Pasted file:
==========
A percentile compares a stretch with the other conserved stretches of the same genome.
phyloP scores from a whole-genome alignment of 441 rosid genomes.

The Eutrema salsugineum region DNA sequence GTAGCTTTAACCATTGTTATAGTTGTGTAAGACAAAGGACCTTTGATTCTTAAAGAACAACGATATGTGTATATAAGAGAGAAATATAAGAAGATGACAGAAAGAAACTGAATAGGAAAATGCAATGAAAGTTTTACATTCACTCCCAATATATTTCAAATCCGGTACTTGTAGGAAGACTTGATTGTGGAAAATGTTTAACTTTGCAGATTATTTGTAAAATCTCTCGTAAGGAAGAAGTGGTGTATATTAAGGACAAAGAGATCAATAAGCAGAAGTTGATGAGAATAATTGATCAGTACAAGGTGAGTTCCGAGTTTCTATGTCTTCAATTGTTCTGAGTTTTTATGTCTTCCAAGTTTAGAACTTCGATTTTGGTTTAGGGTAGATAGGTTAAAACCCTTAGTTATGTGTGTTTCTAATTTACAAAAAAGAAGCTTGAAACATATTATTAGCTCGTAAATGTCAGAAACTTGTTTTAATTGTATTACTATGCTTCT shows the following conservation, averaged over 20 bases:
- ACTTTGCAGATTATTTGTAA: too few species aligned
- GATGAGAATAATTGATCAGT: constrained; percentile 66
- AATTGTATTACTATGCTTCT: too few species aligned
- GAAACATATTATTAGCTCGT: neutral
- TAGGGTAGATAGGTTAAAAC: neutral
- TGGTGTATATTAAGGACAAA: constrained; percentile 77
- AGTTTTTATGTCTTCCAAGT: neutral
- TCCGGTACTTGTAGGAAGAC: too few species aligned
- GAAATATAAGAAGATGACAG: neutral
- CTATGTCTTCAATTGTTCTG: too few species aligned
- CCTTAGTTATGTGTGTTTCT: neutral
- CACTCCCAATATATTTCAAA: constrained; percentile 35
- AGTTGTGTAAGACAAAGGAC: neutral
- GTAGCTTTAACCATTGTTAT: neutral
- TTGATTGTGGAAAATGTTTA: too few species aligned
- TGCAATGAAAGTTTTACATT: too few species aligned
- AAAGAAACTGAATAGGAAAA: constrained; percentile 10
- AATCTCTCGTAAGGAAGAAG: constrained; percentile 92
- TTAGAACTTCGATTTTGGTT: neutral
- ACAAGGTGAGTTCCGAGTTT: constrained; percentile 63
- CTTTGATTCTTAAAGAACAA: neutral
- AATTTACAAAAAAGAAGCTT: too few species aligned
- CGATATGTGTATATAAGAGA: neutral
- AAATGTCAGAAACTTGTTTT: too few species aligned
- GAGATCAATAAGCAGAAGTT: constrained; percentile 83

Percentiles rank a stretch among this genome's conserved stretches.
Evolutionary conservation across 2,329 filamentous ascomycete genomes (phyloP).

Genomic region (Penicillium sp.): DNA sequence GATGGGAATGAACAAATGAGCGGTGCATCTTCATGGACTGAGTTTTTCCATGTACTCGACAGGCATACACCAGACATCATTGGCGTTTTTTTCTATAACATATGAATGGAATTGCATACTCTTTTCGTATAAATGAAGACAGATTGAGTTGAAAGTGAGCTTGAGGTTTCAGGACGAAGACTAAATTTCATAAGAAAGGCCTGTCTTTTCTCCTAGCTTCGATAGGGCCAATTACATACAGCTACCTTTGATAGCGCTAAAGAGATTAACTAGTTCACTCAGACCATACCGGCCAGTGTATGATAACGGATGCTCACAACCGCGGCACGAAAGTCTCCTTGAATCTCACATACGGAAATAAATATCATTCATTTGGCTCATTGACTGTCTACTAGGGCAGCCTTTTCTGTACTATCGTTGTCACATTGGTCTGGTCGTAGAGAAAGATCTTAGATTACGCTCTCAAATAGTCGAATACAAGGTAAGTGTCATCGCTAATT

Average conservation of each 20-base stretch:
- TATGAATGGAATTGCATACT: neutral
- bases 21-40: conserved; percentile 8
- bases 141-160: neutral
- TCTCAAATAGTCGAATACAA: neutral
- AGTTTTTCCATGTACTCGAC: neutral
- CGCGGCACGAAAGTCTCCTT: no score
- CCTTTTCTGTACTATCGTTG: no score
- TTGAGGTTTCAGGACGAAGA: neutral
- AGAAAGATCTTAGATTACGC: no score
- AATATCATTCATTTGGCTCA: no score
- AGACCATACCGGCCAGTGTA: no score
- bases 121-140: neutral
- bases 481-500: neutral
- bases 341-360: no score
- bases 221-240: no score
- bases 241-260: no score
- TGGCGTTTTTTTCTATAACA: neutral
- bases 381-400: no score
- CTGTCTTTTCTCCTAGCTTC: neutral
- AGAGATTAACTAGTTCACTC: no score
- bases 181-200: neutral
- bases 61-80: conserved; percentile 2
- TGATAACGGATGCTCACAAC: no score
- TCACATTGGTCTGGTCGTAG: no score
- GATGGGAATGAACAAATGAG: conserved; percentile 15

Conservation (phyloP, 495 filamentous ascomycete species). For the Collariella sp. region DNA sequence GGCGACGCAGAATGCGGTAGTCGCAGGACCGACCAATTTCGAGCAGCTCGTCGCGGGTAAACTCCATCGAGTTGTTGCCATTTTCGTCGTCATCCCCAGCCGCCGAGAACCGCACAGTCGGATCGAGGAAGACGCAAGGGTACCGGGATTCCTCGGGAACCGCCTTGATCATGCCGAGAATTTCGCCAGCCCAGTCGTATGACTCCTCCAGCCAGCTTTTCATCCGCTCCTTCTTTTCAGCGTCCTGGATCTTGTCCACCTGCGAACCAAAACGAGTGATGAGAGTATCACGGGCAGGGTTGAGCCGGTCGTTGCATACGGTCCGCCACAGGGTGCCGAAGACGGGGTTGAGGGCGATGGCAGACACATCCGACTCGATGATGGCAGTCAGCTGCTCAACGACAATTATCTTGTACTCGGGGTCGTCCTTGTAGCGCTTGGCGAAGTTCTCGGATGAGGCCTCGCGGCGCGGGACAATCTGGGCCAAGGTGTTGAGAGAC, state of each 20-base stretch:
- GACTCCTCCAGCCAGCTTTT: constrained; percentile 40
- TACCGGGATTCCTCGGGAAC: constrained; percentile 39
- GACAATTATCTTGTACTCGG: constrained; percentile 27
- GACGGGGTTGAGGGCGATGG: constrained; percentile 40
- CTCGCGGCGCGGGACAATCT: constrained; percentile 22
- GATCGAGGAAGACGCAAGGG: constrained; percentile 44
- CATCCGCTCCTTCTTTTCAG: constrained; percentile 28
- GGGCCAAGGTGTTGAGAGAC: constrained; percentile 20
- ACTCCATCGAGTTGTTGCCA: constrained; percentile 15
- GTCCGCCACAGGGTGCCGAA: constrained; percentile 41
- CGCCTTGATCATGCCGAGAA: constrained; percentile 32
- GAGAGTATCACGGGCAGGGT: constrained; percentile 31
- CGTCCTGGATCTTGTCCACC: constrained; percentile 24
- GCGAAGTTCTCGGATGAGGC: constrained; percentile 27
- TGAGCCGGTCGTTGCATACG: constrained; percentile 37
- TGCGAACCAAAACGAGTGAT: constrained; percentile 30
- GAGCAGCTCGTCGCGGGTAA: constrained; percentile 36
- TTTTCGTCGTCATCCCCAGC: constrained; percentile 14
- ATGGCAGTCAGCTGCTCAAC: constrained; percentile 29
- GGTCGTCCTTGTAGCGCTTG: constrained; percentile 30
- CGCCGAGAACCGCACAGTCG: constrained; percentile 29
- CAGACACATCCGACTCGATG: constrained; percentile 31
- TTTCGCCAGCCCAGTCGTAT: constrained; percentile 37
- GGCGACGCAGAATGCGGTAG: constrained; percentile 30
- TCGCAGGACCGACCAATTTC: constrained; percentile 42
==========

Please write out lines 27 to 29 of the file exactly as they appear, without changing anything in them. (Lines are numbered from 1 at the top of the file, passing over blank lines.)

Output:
- AAATGTCAGAAACTTGTTTT: too few species aligned
- GAGATCAATAAGCAGAAGTT: constrained; percentile 83

Percentiles rank a stretch among this genome's conserved stretches.